Taj Mahal Shows Muscle as More Than Just a Soloist
Taj Mahal thinks the blues-loving public’s idea of him has become a little distorted lately, which is ironic considering that few stage performers project as vivid an image.
Large and muscular under his trademark broad-brimmed hats, Mahal has long been one of the most accomplished and versatile performers on the acoustic blues circuit, switching between guitar and piano to deliver pumped-up solo concerts that reinvigorate venerable forms.
But Mahal notes that his solo blues act is only one specialty on an expansive menu of styles and activities. Since his album debut in 1967, Mahal (who early on substituted his fanciful stage name for his given one, Henry St. Clair Fredericks) has played alone and with bands, played blues the rural Southern way and the urban Northern way, explored the Caribbean music that is part of his family heritage and even played Hawaiian music in a band featuring five ukuleles.
On his two most recent albums, “Dancing the Blues” and the just-released “Phantom Blues,” he has fronted plugged-in bands while serving up a variety of edgy electric blues and horn-driven soul music and R&B.; The new one also features guest appearances by Bonnie Raitt, Eric Clapton and Heartbreakers guitarist Mike Campbell.
Yet, what Mahal calls “the economic boogie"--the need to keep expenses down--has demanded that most of his 200-plus performances per year be solo gigs.
“That’s sort of unfortunate, because everyone sort of missed the changes that happened, the direction I was going in,” the Los Angeles-based musician says. “I see myself as a composer who plays music and likes to play with other people, and not just as a solo artist.”
With that in mind, Mahal is debuting a new six-man touring band--which includes Raitt band alumni Tony Braunagel on drums and Johnnie Lee Schell on guitar--with dates Wednesday at the House of Blues in West Hollywood, Thursday at the Belly Up in Solana Beach and Friday at the Coach House in San Juan Capistrano.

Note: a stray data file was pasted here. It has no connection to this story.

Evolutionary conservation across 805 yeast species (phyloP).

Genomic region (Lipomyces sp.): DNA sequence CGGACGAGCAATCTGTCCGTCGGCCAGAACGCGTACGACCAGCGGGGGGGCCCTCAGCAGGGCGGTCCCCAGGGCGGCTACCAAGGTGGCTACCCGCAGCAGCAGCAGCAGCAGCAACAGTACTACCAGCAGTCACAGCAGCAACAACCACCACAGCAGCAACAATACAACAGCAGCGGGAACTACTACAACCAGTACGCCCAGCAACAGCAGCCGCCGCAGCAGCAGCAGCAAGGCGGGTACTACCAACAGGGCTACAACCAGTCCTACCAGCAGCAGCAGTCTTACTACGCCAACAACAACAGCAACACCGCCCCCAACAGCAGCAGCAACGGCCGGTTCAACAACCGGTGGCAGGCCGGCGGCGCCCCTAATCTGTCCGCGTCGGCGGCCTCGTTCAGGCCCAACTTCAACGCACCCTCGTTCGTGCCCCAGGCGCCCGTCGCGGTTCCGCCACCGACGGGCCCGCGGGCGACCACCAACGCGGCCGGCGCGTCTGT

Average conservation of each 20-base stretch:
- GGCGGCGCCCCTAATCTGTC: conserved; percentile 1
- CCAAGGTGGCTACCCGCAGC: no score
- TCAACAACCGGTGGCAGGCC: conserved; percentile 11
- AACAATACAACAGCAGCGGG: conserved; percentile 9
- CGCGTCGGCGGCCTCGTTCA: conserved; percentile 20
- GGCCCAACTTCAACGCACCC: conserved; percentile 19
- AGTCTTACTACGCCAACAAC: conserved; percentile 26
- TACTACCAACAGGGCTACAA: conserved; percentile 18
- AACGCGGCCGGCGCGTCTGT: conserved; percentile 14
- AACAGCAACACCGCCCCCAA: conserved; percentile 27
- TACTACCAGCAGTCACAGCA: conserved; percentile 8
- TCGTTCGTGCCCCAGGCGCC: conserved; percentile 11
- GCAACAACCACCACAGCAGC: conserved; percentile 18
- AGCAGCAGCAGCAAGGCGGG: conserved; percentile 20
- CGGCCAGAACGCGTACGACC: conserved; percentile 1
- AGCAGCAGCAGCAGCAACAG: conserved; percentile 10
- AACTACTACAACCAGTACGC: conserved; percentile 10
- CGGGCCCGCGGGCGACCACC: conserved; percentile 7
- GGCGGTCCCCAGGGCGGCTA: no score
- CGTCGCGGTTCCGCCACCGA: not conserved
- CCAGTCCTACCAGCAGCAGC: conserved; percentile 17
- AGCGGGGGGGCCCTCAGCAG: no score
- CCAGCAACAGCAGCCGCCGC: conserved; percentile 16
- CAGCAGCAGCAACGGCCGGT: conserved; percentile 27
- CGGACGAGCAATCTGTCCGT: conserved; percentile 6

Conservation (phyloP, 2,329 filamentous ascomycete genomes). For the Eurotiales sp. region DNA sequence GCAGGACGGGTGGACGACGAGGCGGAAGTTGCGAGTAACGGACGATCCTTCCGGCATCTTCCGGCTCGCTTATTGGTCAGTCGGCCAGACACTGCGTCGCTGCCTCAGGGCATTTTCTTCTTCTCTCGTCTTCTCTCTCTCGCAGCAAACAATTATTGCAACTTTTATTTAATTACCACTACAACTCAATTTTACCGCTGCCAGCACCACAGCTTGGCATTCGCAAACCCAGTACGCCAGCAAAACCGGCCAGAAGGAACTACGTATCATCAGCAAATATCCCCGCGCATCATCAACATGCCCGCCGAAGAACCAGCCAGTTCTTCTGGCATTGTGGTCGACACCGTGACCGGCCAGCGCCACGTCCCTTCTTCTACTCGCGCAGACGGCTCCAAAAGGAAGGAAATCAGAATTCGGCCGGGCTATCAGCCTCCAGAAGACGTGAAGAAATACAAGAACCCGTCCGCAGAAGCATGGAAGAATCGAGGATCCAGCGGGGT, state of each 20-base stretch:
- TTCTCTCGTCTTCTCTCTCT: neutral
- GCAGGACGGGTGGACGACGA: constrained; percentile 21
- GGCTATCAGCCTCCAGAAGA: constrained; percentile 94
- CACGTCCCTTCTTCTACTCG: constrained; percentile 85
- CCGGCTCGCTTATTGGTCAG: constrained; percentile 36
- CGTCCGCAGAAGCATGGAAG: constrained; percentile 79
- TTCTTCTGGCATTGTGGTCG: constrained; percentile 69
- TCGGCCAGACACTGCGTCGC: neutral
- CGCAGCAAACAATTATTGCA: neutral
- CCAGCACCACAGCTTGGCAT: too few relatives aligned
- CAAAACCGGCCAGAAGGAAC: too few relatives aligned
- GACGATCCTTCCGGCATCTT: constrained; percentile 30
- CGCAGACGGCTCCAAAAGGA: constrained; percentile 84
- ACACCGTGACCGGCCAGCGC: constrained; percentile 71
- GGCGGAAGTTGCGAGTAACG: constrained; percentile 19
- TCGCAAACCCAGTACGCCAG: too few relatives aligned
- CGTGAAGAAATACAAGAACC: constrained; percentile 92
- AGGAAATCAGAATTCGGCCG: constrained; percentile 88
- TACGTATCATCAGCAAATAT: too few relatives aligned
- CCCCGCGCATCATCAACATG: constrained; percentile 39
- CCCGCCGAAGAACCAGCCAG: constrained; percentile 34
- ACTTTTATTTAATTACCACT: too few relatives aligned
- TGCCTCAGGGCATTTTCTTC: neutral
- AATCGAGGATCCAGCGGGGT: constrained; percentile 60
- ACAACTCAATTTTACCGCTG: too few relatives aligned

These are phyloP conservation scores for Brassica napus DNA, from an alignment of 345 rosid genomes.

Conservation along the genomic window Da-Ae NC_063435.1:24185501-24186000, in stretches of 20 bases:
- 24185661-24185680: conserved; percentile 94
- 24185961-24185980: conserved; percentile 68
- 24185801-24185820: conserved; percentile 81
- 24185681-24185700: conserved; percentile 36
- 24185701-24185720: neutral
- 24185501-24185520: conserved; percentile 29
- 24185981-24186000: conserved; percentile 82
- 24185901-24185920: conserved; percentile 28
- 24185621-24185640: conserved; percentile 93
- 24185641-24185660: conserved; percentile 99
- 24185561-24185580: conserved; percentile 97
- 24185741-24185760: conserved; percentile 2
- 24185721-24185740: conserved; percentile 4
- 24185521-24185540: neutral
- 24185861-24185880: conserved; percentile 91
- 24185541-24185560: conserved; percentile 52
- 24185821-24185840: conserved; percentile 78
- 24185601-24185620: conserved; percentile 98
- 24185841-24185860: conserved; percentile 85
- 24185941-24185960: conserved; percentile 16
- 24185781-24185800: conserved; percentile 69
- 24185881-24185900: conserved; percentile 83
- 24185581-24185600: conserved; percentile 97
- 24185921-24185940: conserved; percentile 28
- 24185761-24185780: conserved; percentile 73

Mahal, now 53, got his professional start during the early ‘60s on the active Cambridge, Mass., folk scene. In 1964 he moved to Santa Monica, where he hooked up with a teenage Ry Cooder in the band Rising Sons. Playing an eclectic mix of blues, folk and rock, they landed a deal with Columbia Records but never released an album. (A 22-track collection of the Rising Sons’ output finally emerged in 1992.) Columbia did keep Mahal as a solo artist, and he soon became known as a rarity within a rarity: a young black man who played acoustic blues, a field otherwise occupied by white musicians such as John Hammond and Dave Van Ronk.
Mahal says he wasn’t alone, though, as a ‘60s-generation black man who played the acoustic style. “There are so many people who didn’t get recorded, but who were around and didn’t have [the desire or opportunity] to go chase the brass ring.”
Now, having recently moved back to L.A. after 12 years based on the Hawaiian island of Kauai, Mahal is looking to branch out in other ways. His resume already includes some movie soundtrack work (including the score for “Sounder”) and musical accompaniments for children’s recordings. He is collaborating with jazz saxophonist David Murray, the Grateful Dead’s Bob Weir and others on a musical about Satchel Paige, the great baseball pitcher, set to open in Philadelphia in 1997.
“I’d like to get involved on another level. I don’t need the credits for playing the blues and paying the dues. I’ve already done it. There are some other things to do here--movies and scores and voice-overs. There’s a lot of business around town that I haven’t taken any advantage of. I have some talent that can be worked in that direction.”
* Taj Mahal plays Wednesday at the House of Blues, 8430 Sunset Blvd., (213) 650-1451, 9 p.m., with Stephen Bruton opening, $16.50; Thursday at the Belly Up, 143 S. Cedros, Solana Beach, (619) 481-8140, 8 p.m., $15; and Friday at the Coach House, 33157 Camino Capistrano, San Juan Capistrano, (714) 496-8930, 8 p.m., $19.50.